Saturday, 27 May 2017

Carcassonne Day 1

Today our guide Antoine picked us up in Toulouse and drove us to Carcassonne as the trains were on strike, and it is also a public holiday long weekend in France, so what should have been a 1 ¼ hr drive was 2 ½ hours ducking either side of the highway to avoid the traffic jam at a standstill on the highway. Which for us was just lovely driving through the countryside looking at the wheat growing, the vines etc.

As we drove we went through many corridors of trees that were just beautiful, Antoine said they were planted by Napoleon to provide shade as the soldiers would walk an additional 5 kilometres a day in the shade. Unfortunately though they have a rot which is making them unsafe and within the year he said they will all be removed which is really sad as they are just delightful.

After we settled in we went into the old city for some lunch and then went for a tour through the castle.

In Cathar country, at the heart of the fortified city, the château of the Counts of Carcassonne and the ramparts, a UNESCO World Heritage site can be seen.

The earliest known settlement of the site where Carcassonne now stands dates from the 6th century BC, when a hill-fort was built on this rocky spur overlooking the valley of the Aude and the ancient routes linking the Atlantic with the Mediterranean and the Iberian peninsula with the rest of Europe. In the 1st century BC, this settlement was absorbed into the Roman culture. During the turbulent years of the late 3rd and the early 4th century it was protected by the construction of a defensive wall some 1,200 metres in length, the impressive remains of which still survive around two thirds of the interior fortifications of the later town.

Today the citadel derives its reputation from its 3 kilometres long double surrounding walls interspersed by 52 towers. Although the outer curtain wall of the cité is French, and the whole site has been substantially restored, the Château Comtal has a strong claim to be called a "Cathar Castle", since when the Catholic Crusader army arrived in 1209, after attacking Raymond-Roger Trencavel's castrum at Bèziers, they then moved on to his main stronghold at Carcassonne.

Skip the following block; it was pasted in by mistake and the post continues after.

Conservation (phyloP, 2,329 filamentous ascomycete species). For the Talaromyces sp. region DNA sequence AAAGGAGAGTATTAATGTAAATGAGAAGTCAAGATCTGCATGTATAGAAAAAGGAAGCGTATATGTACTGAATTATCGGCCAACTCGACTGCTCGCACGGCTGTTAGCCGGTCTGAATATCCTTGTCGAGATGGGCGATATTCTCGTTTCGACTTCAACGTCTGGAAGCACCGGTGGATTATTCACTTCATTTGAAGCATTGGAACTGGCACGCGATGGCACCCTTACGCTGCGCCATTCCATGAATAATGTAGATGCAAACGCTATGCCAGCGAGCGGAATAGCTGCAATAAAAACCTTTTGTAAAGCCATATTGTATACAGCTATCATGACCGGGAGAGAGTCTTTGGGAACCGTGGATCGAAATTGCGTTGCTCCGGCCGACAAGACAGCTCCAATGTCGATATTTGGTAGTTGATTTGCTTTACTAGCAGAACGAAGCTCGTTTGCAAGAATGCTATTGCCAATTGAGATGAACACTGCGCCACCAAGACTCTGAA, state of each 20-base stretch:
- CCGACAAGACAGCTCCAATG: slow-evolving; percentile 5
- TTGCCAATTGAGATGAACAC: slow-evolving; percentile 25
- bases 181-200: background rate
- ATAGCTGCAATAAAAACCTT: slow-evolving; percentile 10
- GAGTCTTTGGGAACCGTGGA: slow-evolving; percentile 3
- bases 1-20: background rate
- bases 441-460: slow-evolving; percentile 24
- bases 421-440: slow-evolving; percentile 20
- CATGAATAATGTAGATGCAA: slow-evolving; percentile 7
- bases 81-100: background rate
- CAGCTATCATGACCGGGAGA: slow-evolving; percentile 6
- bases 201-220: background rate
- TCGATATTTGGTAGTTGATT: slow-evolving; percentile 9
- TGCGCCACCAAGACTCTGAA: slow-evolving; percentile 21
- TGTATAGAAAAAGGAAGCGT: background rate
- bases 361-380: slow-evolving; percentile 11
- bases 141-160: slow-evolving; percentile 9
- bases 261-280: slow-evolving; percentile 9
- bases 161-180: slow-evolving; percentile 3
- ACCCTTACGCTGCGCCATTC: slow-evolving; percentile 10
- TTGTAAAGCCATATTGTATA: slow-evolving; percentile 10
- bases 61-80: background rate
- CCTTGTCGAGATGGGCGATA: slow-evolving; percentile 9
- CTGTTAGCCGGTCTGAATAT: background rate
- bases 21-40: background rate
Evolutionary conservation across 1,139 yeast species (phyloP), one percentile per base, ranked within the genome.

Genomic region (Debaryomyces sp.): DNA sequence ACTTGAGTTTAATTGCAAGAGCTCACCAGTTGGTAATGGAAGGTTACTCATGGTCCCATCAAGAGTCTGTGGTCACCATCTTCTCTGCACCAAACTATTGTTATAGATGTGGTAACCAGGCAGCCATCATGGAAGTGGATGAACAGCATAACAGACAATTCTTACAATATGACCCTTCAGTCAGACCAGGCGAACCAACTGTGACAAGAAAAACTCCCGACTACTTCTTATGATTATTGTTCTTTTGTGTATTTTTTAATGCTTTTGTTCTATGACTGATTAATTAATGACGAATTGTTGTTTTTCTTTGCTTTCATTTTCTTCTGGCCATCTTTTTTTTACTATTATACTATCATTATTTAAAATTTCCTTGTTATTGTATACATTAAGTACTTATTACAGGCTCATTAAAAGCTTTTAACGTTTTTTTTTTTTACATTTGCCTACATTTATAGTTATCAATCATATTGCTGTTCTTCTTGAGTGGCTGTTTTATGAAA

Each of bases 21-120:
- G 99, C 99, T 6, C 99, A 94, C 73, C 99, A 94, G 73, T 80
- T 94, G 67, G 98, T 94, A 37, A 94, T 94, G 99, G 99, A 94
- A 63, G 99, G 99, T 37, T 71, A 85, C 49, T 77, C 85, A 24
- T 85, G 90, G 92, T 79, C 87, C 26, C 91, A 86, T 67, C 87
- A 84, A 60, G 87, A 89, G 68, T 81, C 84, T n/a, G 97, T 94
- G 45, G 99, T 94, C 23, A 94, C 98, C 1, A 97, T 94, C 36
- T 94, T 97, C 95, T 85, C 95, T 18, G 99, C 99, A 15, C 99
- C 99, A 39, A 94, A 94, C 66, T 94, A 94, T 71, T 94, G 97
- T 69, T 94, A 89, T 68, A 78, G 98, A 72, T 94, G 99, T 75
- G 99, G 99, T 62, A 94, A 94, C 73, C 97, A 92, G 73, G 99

The castle consists of two single-storey buildings, dominated by a square tower, arranged at right angles in a courtyard, enclosed by palisades on the east side. Built in a variety of styles, the oldest parts of the castle can be seen from the courtyard today, and are mainly medieval, as well as Romanesque and Gothic structures, consisting of the west wing, the south wing, and the ground floor of the ‘Pinte’ tower; a watchtower 28 metres in height.

A ring of walls with slits for firing arrows and round towers with embrasures run along the walls along the eastern side where the main entrance is. The second entrance to the castle is on the western side.

Views of the city from the ramparts

It is almost impossible to believe that today was 33 degrees and here in the distance just 1 ½ hours away are the Pyrenees with snow still on top of the mountains.

This is one of the ancient buildings in the fortified city. We will be back tomorrow to explore more of this amazing little town.

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